It was exceptionally hard on us when my father and Mary Ann split up – far more difficult that when he and my mother did. It was a great challenge to accept the fact that my father had his reasons, and that they outweighed our reasons for wanting them to stay together, but it was what it was. But I knew that it wouldn’t stop us from being a family. Eventually she and Lorelei and the family Lorelei now had – and yes, the pigs – moved to Virginia, about a half hour south of Charlottesville. The visits to see her became understandably less frequent, and keeping the pigs prevented her from having time for much else.
When Mary Ann was diagnosed with breast cancer over a year and a half ago, my sisters and my cousin Allyson and I all drove down to see her. She was down, but far from out. About six months later I drove down there with the boys to see her – after the effects of both the cancer and the chemo had changed her appearance drastically, but she kept on fighting the good fight, going in and out of the hospital from time to time.
Three days ago Lorelei told me that they had kept finding fluid in her lungs… and cancer in the fluid. They were making arrangements for her to stay with friends, but they all understood that her getting out of the hospital was questionable. I told Lorelei, “Well, one of two things is going to happen. She’ll either stick it out for the next twenty years or so because that’s what she wants to do, or she’ll decide that enough is enough… because that’s what she wants to do. Either way, it will be on her own terms, like everything else in her life.”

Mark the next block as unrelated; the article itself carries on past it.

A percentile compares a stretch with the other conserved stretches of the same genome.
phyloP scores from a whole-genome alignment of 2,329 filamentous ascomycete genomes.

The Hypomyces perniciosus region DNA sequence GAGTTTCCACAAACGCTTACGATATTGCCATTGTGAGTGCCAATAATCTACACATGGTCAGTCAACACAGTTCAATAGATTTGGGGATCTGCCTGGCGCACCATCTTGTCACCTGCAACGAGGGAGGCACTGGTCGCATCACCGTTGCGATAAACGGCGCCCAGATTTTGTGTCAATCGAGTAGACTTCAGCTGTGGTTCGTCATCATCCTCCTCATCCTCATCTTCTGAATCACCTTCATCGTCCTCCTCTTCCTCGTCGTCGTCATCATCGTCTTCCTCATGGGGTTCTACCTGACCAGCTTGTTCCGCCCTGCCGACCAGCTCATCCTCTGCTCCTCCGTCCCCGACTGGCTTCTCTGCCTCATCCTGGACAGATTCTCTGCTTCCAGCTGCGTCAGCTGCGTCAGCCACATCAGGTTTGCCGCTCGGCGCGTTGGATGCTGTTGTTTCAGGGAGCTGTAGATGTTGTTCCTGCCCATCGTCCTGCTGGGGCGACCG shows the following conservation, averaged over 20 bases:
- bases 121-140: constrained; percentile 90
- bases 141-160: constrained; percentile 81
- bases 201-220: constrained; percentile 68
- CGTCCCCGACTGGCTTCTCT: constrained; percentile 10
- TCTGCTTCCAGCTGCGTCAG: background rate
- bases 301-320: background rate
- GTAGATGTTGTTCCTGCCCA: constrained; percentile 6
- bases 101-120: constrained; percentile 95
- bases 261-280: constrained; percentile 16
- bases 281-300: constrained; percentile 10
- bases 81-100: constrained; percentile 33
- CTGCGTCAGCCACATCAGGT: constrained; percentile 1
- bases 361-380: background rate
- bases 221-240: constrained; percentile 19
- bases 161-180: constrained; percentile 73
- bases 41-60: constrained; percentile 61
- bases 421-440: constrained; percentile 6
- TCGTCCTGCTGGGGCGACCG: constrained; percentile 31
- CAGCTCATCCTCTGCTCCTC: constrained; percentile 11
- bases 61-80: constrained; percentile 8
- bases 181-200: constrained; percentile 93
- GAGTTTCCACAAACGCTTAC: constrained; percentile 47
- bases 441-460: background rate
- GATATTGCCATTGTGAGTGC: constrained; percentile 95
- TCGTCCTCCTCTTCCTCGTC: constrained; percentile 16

This morning Lori told me that her choice was the latter. Mary Ann got to be with her son once again.
I will be going down there next weekend for her memorial service.
Finally I Am grateful for seeing evidence of what I discovered in that painful month of January, 1989 – that the strongest bridges in the world are equipped with the greatest amount of support. Literally hundreds of people have reached out to me – via Facebook comments, texts, phone calls and in person to offer love, hugs and support. Yes, this is a rough day for me, but I am feeling quite well comforted and cared for by the wonderful, amazing people in my life. Thank you for being who you are.
I Am grateful for NOW, the only moment there is, metaphysically speaking, knowing everything I could possibly want is in existence NOW and is in my grasp NOW. In respect to this physical plane in which we use “clock time” to measure the Eternal Now, I Am looking forward to an amazing tomorrow, filled with love and joy, prosperity and abundance, creation and completion, new possibilities and new realities. I anticipate ending the day in complete satisfaction, knowing that only good comes to me, always. It is going to be the best day of my life, and I Am grateful for tomorrow today!
And So It Is.